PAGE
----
How the Government Shutdown Could Delay Craft Beer Releases in 2019
Though America’s beer laws have become increasingly lax over the years, alcohol is still one of the more heavily-regulated products in the country, and selling booze comes with plenty of hoops to continually jump through. For instance, every new product label has to be approved by the Alcohol and Tobacco Tax and Trade Bureau (TTB). According to its website, as of December 21, the TTB had received an incredible 192,279 of these “COLA applications” to date. Even without a shutdown, the average processing time on beer labels is listed as 11 calendar days. But during a shutdown, all these services are put on hold — and as a result, the release of new beers could be delayed as well.
“TTB IS CLOSED,” the title of its official website now reads. Visitors are advised that the “TTB will suspend all non-excepted TTB operations, and no personnel will be available to respond to any inquiries, including emails, telephone calls, facsimiles, or other communications.” Additionally, the TTB states that “submissions will not be reviewed or approved until appropriations are enacted,” meaning even labels that have already been submitted will now sit in limbo.
In the past, label approvals wouldn’t necessarily have been as big of a deal. Not that long ago, brewers would have a core lineup of beers and maybe a few seasonal or rotating offerings. Once these labels were approved, they could be reused and that was that. But nowadays, more and more brewers are consistently creating new beers which need approval before being released. As a result, though well-known brews like, say, Yuengling Lager are good to go, breweries who are known for putting out a new, unique beer every week could run into some problems if the shutdown drags on.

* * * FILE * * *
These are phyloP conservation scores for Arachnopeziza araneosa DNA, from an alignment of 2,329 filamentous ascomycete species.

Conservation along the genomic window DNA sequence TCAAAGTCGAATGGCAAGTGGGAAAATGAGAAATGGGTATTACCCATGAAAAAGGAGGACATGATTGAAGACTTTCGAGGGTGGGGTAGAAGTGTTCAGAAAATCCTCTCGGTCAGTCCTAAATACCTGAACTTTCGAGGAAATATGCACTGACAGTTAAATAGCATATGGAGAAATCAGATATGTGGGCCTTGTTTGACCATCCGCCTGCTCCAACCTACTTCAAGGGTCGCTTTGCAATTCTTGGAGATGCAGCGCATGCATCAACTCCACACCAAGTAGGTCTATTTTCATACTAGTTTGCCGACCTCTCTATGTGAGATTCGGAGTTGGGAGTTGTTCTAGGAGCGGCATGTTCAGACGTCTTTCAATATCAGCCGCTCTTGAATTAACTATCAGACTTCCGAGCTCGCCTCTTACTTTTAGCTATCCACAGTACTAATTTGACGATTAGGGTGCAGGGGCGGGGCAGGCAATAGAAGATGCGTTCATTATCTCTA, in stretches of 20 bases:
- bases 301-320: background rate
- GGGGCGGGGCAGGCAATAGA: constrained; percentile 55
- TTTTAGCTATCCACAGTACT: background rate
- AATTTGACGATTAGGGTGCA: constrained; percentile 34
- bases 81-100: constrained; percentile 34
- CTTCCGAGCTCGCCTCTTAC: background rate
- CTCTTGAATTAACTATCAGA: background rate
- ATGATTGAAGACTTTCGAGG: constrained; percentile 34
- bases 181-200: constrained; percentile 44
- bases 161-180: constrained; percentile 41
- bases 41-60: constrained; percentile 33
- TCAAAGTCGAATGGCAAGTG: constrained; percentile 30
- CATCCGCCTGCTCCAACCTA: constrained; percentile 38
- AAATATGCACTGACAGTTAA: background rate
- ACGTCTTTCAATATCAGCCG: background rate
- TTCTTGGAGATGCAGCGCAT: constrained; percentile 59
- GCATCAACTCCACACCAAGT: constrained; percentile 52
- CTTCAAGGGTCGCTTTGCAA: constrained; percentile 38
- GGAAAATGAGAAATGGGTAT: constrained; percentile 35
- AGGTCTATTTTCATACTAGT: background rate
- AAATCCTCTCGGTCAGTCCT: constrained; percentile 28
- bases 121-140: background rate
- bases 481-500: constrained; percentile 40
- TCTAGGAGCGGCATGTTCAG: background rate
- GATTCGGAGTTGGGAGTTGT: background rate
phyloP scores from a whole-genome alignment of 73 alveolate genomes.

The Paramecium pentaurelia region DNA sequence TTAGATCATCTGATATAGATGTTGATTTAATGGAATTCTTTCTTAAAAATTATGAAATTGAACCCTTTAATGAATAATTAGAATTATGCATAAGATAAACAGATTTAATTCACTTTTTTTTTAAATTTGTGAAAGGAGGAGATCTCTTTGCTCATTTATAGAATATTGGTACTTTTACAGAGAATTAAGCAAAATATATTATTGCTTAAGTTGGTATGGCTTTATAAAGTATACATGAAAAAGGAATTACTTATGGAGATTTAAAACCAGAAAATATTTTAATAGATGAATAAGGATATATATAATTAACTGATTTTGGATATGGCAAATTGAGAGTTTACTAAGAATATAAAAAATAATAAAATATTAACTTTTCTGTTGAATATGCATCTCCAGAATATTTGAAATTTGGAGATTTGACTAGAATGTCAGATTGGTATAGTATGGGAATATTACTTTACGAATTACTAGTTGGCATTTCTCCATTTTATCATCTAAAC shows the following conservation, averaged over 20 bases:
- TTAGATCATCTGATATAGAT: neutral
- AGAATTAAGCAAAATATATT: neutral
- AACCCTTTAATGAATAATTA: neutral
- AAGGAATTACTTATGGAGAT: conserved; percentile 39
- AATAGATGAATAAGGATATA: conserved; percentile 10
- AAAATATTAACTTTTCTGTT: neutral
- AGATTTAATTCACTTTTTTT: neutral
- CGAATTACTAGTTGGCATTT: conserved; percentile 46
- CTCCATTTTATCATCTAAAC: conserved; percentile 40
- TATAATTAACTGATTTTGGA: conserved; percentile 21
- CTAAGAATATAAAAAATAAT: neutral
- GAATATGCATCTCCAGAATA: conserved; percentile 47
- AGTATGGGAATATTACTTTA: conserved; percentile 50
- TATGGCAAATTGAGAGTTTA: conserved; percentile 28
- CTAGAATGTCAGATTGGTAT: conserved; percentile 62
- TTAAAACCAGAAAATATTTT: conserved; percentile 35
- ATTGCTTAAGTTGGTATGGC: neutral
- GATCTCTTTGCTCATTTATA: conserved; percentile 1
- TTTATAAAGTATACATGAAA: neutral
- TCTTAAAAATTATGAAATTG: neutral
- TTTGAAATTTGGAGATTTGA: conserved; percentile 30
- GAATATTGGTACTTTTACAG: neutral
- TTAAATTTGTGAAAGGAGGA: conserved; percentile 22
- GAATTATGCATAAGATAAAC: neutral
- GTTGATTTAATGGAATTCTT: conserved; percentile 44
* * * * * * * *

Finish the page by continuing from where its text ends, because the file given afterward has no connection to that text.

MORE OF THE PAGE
As Brewbound points out, the craft beer trade group the Brewers Association posted advice for brewers during the brief shutdown back in January. “During the  government shutdown, the Alcohol and Tobacco Tax and Trade Bureau (TTB) was shut down and did not approve labels or process permits,” the Brewers Association wrote. “Until we hear otherwise we assume that this will be the case during the current shutdown. Breweries should be prepared for the labeling and permit process to take longer than estimated. Once the government is open again there could be a backlog. Breweries should plan accordingly.”
Overall, the good news is that a TTB shutdown doesn’t mean we’ll see a shortage of beer. Shelves will still be stocked. But a delay in the release of new beers? That’s a serious possibility.
This Story Originally Appeared On foodandwine.com